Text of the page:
|Publication number||US7885978 B2|
|Application number||US 11/069,480|
|Publication date||Feb 8, 2011|
|Filing date||Mar 1, 2005|
|Priority date||Jul 9, 2004|
|Also published as||US20060010157|
|Publication number||069480, 11069480, US 7885978 B2, US 7885978B2, US-B2-7885978, US7885978 B2, US7885978B2|
|Inventors||Adrian Dumitrascu, Cristian Petculescu, Matthew E. Carroll, Paul J. Sanders, Thomas P. Conlon, Amir Netz, Oleg Lvovitch|
|Original Assignee||Microsoft Corporation|
|Export Citation||BiBTeX, EndNote, RefMan|
|Patent Citations (7), Non-Patent Citations (28), Referenced by (6), Classifications (6), Legal Events (3)|
|External Links: USPTO, USPTO Assignment, Espacenet|
This application claims priority to U.S. Provisional Patent Application Ser. No. 60/586,844 filed on, Jul. 9, 2004 and entitled SYSTEMS AND METHODS TO FACILITATE UTILIZATION OF DATABASE MODELING, the entire contents of which are herein incorporated by reference. This application also claims priority to U.S. Provisional Patent Application Ser. No. 60/586,605 filed on, Jul. 9, 2004 and entitled SYSTEMS AND METHODS OF UTILIZING AND EXPANDING STANDARD PROTOCOL, the entire contents of which are also herein incorporated by reference.
The subject invention relates generally to computer systems, and more particularly, relates to systems and methods that facilitate database access between clients and servers via employment of an object model that supports on-line and off-line development of database code by hiding or wrapping implementation details of an extension protocol.
Communications XML for Analysis is a Simple Object Access Protocol (SOAP)-based XML API, designed for standardizing data access interaction between a client application and a data provider working over the Web. Currently, under traditional data access techniques such as OLE DB and ODBC, a client component that is tightly coupled to a data provider server must be installed on the client machine in order for an application to be able to access data from the data provider. Tightly coupled client components, however, can create dependencies on a specific hardware platform, a specific operating system, a specific interface model, a specific programming language, and a specific match between versions of client and server components.
The requirement to install client components and the dependencies associated with tightly coupled architectures are unsuitable for the loosely coupled, stateless, cross-platform, and language independent environment of the Internet. To provide reliable data access to Web applications, the Internet, mobile devices, and cross-platform desktops, a standard methodology is required that does not require component downloads to the client. One possibility involves the Extensible Markup Language (XML) which is generic and can be universally accessed. Thus, instead of invoking a proprietary interface of a client component, it would be desirable for developers to call methods and transfer data through XML HTTP messages without any client components. It would also be desirable if the application developer could build client components without concern for tight coupling to a server component or application. Also, an application developed with any programming language and running on any platform, should be able to access data from any place on the Web without having to plan for specific platform support or even a specific provider version. One such vehicle for these and other network data access goals is provided by a protocol known as the Extensible Markup Language for Analysis or XMLA.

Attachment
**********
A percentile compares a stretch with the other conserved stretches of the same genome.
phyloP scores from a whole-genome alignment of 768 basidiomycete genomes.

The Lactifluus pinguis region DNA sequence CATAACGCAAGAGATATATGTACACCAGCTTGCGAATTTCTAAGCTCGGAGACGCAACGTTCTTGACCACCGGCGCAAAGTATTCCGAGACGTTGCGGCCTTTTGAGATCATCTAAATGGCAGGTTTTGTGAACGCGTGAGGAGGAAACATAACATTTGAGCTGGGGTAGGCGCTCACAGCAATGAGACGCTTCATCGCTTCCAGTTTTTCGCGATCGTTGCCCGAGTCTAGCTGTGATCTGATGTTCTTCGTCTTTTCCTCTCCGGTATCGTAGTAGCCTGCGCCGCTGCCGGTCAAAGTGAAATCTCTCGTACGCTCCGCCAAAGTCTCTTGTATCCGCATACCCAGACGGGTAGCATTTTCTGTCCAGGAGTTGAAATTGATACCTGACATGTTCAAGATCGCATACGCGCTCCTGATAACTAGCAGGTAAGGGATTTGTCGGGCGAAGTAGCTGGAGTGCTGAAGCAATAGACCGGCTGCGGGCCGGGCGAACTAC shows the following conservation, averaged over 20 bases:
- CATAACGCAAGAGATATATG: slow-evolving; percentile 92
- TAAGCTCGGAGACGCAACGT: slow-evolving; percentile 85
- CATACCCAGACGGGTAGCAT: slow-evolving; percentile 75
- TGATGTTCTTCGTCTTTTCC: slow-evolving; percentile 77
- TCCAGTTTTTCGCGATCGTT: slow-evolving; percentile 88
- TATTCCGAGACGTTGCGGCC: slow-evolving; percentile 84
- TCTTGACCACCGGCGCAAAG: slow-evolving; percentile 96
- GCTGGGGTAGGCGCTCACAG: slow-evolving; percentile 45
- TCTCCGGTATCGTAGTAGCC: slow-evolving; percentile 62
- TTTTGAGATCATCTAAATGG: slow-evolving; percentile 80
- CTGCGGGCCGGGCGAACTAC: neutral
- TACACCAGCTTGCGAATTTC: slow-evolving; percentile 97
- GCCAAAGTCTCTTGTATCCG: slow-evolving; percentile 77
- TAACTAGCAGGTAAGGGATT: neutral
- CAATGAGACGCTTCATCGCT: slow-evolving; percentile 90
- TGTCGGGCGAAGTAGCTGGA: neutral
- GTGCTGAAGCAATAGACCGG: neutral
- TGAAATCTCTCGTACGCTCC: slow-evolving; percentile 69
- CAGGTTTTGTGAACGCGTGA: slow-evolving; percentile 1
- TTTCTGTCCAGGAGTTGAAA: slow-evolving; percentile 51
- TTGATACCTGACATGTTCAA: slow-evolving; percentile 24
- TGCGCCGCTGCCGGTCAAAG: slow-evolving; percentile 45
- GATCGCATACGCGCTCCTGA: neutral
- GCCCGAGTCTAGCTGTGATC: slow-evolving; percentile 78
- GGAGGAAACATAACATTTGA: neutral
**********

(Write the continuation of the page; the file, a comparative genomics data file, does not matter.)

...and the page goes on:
The protocol XML for Analysis advances the concepts of OLE DB by providing standardized universal data access to a standard data source residing over the Web without the need to deploy a client component that exposes Component Object Model (COM) interfaces. Additionally, XML for Analysis is optimized for the Web by minimizing roundtrips to the server and targeting stateless client requests to maximize the scalability and robustness of a data source. Much of the protocol with XMLA is related to two methods, Discover and Execute, which consume and send XML for stateless data discovery and manipulation.
Generally, XMLA protocol is built upon the open Internet standards of HTTP, XML, and SOAP, and is not bound to any specific language or technology. The specification references OLE DB so that application developers already familiar with OLE DB can easily determine how XML for Analysis can be mapped and implemented. Even though XMLA provides many advantages over previous architectures, there are still many applications that are not adequately covered by this protocol. These include current implementations of the Execute method as well as many features such as object design, parameter specifications, binary manipulations, and employment of other network protocols than HTTP, for example.
Related to the protocols described above, some database products typically include a set of development tools allowing associated objects (primarily cubes and dimensions) to be defined. The traditional approach with such tools is that they operate directly on some specific server. Hence, when a developer uses such tools to create a new database they typically: Connect to some chosen server, and create a new database; Define new objects using the tools; and Save the new objects, which are then created on the chosen server, if they are complete and valid. The objects can then be used in queries to the server. Although these database techniques have been proven effective in many cases, the requirements for connecting to a specified server before proceeding with other development activities is not flexible enough to account for some development applications.